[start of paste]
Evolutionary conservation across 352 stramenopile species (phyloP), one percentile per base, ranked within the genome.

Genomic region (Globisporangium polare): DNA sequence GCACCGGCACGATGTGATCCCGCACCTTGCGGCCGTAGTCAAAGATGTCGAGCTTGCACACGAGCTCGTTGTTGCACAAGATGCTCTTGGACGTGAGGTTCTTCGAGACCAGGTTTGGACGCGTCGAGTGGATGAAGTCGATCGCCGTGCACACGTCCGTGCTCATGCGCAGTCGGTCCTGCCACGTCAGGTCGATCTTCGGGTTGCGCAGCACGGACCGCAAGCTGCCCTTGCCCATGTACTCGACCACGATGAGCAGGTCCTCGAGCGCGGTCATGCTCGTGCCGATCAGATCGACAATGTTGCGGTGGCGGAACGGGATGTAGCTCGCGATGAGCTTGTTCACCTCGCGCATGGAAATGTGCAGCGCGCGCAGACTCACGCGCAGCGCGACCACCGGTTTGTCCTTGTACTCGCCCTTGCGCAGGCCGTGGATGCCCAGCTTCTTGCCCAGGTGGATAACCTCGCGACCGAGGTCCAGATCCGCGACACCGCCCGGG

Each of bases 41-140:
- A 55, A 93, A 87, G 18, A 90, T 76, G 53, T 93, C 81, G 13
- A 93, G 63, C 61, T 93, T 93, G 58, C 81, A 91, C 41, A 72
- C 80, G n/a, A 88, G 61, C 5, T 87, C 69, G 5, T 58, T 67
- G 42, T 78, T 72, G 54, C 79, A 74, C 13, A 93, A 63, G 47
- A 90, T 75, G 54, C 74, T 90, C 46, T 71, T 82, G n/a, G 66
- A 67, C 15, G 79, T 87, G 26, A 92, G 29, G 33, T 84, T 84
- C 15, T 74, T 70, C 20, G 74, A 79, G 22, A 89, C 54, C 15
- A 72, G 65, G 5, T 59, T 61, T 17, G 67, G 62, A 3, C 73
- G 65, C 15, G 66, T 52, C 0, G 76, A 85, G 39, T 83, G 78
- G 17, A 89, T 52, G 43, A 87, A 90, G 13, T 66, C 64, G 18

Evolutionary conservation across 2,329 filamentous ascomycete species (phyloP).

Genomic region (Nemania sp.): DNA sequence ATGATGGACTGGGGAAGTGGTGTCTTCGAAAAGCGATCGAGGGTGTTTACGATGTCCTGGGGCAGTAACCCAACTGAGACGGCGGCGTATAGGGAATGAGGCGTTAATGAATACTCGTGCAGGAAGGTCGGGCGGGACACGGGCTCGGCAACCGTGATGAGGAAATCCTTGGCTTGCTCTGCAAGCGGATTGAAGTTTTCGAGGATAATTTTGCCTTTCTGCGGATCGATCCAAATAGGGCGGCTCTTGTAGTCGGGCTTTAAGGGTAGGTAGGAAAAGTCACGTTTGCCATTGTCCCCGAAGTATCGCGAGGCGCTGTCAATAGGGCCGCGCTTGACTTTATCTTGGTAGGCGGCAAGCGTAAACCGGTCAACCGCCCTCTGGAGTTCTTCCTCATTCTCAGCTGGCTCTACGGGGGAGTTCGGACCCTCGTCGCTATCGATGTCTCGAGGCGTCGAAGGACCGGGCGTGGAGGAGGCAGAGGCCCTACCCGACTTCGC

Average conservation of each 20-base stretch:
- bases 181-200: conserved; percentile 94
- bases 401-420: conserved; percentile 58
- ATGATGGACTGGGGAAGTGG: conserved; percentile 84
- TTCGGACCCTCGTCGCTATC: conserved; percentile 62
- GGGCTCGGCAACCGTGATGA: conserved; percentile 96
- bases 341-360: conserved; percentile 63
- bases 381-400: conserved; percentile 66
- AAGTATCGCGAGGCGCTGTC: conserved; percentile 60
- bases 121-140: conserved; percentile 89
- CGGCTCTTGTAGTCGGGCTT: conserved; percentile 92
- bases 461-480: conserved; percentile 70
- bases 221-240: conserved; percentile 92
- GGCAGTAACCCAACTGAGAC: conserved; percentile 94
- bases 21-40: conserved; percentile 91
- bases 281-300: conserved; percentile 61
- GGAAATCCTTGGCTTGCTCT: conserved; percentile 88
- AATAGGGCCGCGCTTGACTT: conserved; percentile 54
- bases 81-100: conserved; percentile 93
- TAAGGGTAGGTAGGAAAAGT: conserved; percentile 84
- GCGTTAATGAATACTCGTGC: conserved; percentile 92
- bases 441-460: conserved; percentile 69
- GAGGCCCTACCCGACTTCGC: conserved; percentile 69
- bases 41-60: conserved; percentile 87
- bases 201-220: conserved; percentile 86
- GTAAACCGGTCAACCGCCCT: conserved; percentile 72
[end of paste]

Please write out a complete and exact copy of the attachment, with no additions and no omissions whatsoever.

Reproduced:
Evolutionary conservation across 352 stramenopile species (phyloP), one percentile per base, ranked within the genome.

Genomic region (Globisporangium polare): DNA sequence GCACCGGCACGATGTGATCCCGCACCTTGCGGCCGTAGTCAAAGATGTCGAGCTTGCACACGAGCTCGTTGTTGCACAAGATGCTCTTGGACGTGAGGTTCTTCGAGACCAGGTTTGGACGCGTCGAGTGGATGAAGTCGATCGCCGTGCACACGTCCGTGCTCATGCGCAGTCGGTCCTGCCACGTCAGGTCGATCTTCGGGTTGCGCAGCACGGACCGCAAGCTGCCCTTGCCCATGTACTCGACCACGATGAGCAGGTCCTCGAGCGCGGTCATGCTCGTGCCGATCAGATCGACAATGTTGCGGTGGCGGAACGGGATGTAGCTCGCGATGAGCTTGTTCACCTCGCGCATGGAAATGTGCAGCGCGCGCAGACTCACGCGCAGCGCGACCACCGGTTTGTCCTTGTACTCGCCCTTGCGCAGGCCGTGGATGCCCAGCTTCTTGCCCAGGTGGATAACCTCGCGACCGAGGTCCAGATCCGCGACACCGCCCGGG

Each of bases 41-140:
- A 55, A 93, A 87, G 18, A 90, T 76, G 53, T 93, C 81, G 13
- A 93, G 63, C 61, T 93, T 93, G 58, C 81, A 91, C 41, A 72
- C 80, G n/a, A 88, G 61, C 5, T 87, C 69, G 5, T 58, T 67
- G 42, T 78, T 72, G 54, C 79, A 74, C 13, A 93, A 63, G 47
- A 90, T 75, G 54, C 74, T 90, C 46, T 71, T 82, G n/a, G 66
- A 67, C 15, G 79, T 87, G 26, A 92, G 29, G 33, T 84, T 84
- C 15, T 74, T 70, C 20, G 74, A 79, G 22, A 89, C 54, C 15
- A 72, G 65, G 5, T 59, T 61, T 17, G 67, G 62, A 3, C 73
- G 65, C 15, G 66, T 52, C 0, G 76, A 85, G 39, T 83, G 78
- G 17, A 89, T 52, G 43, A 87, A 90, G 13, T 66, C 64, G 18

Evolutionary conservation across 2,329 filamentous ascomycete species (phyloP).

Genomic region (Nemania sp.): DNA sequence ATGATGGACTGGGGAAGTGGTGTCTTCGAAAAGCGATCGAGGGTGTTTACGATGTCCTGGGGCAGTAACCCAACTGAGACGGCGGCGTATAGGGAATGAGGCGTTAATGAATACTCGTGCAGGAAGGTCGGGCGGGACACGGGCTCGGCAACCGTGATGAGGAAATCCTTGGCTTGCTCTGCAAGCGGATTGAAGTTTTCGAGGATAATTTTGCCTTTCTGCGGATCGATCCAAATAGGGCGGCTCTTGTAGTCGGGCTTTAAGGGTAGGTAGGAAAAGTCACGTTTGCCATTGTCCCCGAAGTATCGCGAGGCGCTGTCAATAGGGCCGCGCTTGACTTTATCTTGGTAGGCGGCAAGCGTAAACCGGTCAACCGCCCTCTGGAGTTCTTCCTCATTCTCAGCTGGCTCTACGGGGGAGTTCGGACCCTCGTCGCTATCGATGTCTCGAGGCGTCGAAGGACCGGGCGTGGAGGAGGCAGAGGCCCTACCCGACTTCGC

Average conservation of each 20-base stretch:
- bases 181-200: conserved; percentile 94
- bases 401-420: conserved; percentile 58
- ATGATGGACTGGGGAAGTGG: conserved; percentile 84
- TTCGGACCCTCGTCGCTATC: conserved; percentile 62
- GGGCTCGGCAACCGTGATGA: conserved; percentile 96
- bases 341-360: conserved; percentile 63
- bases 381-400: conserved; percentile 66
- AAGTATCGCGAGGCGCTGTC: conserved; percentile 60
- bases 121-140: conserved; percentile 89
- CGGCTCTTGTAGTCGGGCTT: conserved; percentile 92
- bases 461-480: conserved; percentile 70
- bases 221-240: conserved; percentile 92
- GGCAGTAACCCAACTGAGAC: conserved; percentile 94
- bases 21-40: conserved; percentile 91
- bases 281-300: conserved; percentile 61
- GGAAATCCTTGGCTTGCTCT: conserved; percentile 88
- AATAGGGCCGCGCTTGACTT: conserved; percentile 54
- bases 81-100: conserved; percentile 93
- TAAGGGTAGGTAGGAAAAGT: conserved; percentile 84
- GCGTTAATGAATACTCGTGC: conserved; percentile 92
- bases 441-460: conserved; percentile 69
- GAGGCCCTACCCGACTTCGC: conserved; percentile 69
- bases 41-60: conserved; percentile 87
- bases 201-220: conserved; percentile 86
- GTAAACCGGTCAACCGCCCT: conserved; percentile 72